One thing I've noticed from this forum (and the Northern Brewer forum) is that targeting a lower mash pH seems to be the trend these days.

My guess would be this has something to do with the rising popularity of Bru'n Water, which states the recommended mash pH range is 5.3 to 5.5 (as measured at room temperature).

I know through experience of others , and then my own certain styles just taste better to me mashed at different PH. I like a wit or krystalweizen or fruit beer around 5.2. IPA or pale ale at 5.4, and 30+SRM dark beer at 5.5-5.6.
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Offline erockrph

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Re: Martin B. is the man!
« Reply #43 on: January 28, 2015, 07:19:46 PM »
One thing I've noticed from this forum (and the Northern Brewer forum) is that targeting a lower mash pH seems to be the trend these days.

My guess would be this has something to do with the rising popularity of Bru'n Water, which states the recommended mash pH range is 5.3 to 5.5 (as measured at room temperature).

I know through experience of others , and then my own certain styles just taste better to me mashed at different PH. I like a wit or krystalweizen or fruit beer around 5.2. IPA or pale ale at 5.4, and 30+SRM dark beer at 5.5-5.6.
There's definitely several things going on here. The first is the pH of the mash itself and how it relates to conversion. From what I understand, pH in the higher end of that range (~5.6 measured at room temp) leads to the best conversion in the mash. Secondly, there is the consideration that must be taken to keep the pH of the sparge from rising too high in order to minimize tannin extraction.

Finally, there is the pH of the finished beer itself and how it relates to flavor. The numbers you're talking about really have more to do with this than the pH of the mash itself. Even though you're setting a specific mash pH for these beers, what you're really doing is targeting a final pH to get the flavor profile you're shooting for. For example, you like your wit's to finish with a lower pH than your dark beers. You're choosing to adjust your mash pH, which will result in a lower kettle pH, and a lower pH after fermentation. You could just as easily take a measurement of your finished beer and adjust the pH at that point, even if your mash pH was actually 5.6 instead of the 5.2 you normally shoot for.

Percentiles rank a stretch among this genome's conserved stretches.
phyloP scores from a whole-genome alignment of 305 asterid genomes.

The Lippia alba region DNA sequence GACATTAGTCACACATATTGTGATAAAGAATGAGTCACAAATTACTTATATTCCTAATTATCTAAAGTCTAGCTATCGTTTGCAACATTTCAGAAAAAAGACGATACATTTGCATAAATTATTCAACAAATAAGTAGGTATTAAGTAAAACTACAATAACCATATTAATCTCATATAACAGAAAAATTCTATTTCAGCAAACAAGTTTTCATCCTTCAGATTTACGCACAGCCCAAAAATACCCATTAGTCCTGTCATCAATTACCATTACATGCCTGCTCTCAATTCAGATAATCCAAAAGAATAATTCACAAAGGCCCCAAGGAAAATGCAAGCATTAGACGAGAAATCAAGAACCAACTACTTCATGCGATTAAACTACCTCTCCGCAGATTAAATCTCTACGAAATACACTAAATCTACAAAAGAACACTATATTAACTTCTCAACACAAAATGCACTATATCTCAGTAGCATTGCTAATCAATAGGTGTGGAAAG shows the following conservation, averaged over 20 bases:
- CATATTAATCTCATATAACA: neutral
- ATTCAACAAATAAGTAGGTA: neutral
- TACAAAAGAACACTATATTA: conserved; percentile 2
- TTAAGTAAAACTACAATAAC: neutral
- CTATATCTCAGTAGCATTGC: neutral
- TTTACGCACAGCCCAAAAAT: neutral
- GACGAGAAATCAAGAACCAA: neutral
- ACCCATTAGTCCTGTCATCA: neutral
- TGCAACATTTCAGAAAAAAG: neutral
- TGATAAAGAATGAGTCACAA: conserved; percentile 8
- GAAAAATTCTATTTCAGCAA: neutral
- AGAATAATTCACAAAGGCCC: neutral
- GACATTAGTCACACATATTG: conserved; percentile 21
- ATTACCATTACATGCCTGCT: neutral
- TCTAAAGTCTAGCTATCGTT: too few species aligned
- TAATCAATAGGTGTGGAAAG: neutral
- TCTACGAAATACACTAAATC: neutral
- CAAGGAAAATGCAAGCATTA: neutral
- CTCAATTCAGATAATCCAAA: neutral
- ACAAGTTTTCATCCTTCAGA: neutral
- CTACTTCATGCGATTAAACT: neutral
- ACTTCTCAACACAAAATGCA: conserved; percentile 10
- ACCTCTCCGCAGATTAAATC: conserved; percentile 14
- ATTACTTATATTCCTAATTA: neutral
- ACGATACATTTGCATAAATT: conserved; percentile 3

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Re: Martin B. is the man!
« Reply #44 on: January 28, 2015, 07:29:52 PM »
One thing I've noticed from this forum (and the Northern Brewer forum) is that targeting a lower mash pH seems to be the trend these days.

My guess would be this has something to do with the rising popularity of Bru'n Water, which states the recommended mash pH range is 5.3 to 5.5 (as measured at room temperature).

I know through experience of others , and then my own certain styles just taste better to me mashed at different PH. I like a wit or krystalweizen or fruit beer around 5.2. IPA or pale ale at 5.4, and 30+SRM dark beer at 5.5-5.6.
There's definitely several things going on here. The first is the pH of the mash itself and how it relates to conversion. From what I understand, pH in the higher end of that range (~5.6 measured at room temp) leads to the best conversion in the mash. Secondly, there is the consideration that must be taken to keep the pH of the sparge from rising too high in order to minimize tannin extraction.

Finally, there is the pH of the finished beer itself and how it relates to flavor. The numbers you're talking about really have more to do with this than the pH of the mash itself. Even though you're setting a specific mash pH for these beers, what you're really doing is targeting a final pH to get the flavor profile you're shooting for. For example, you like your wit's to finish with a lower pH than your dark beers. You're choosing to adjust your mash pH, which will result in a lower kettle pH, and a lower pH after fermentation. You could just as easily take a measurement of your finished beer and adjust the pH at that point, even if your mash pH was actually 5.6 instead of the 5.2 you normally shoot for.

completely agree with what you point out. i just dont typically do any other PH adjustments outside of the mash and sparge water. if i target mash at 5.4 then i boil at 5.4 vs having a mash PH of 5.3 and then adjusting in the kettle to 5.4. have i had to do post mash adjustments...yes, but just less monkeying around if I don't have to.
Ken- Chagrin Falls, OH
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Serving:        In Process:
Vienna IPA          O'Fest
Dort
Mead                 
Cider                         
Ger'merican Blonde
Amber Ale
Next:
Ger Pils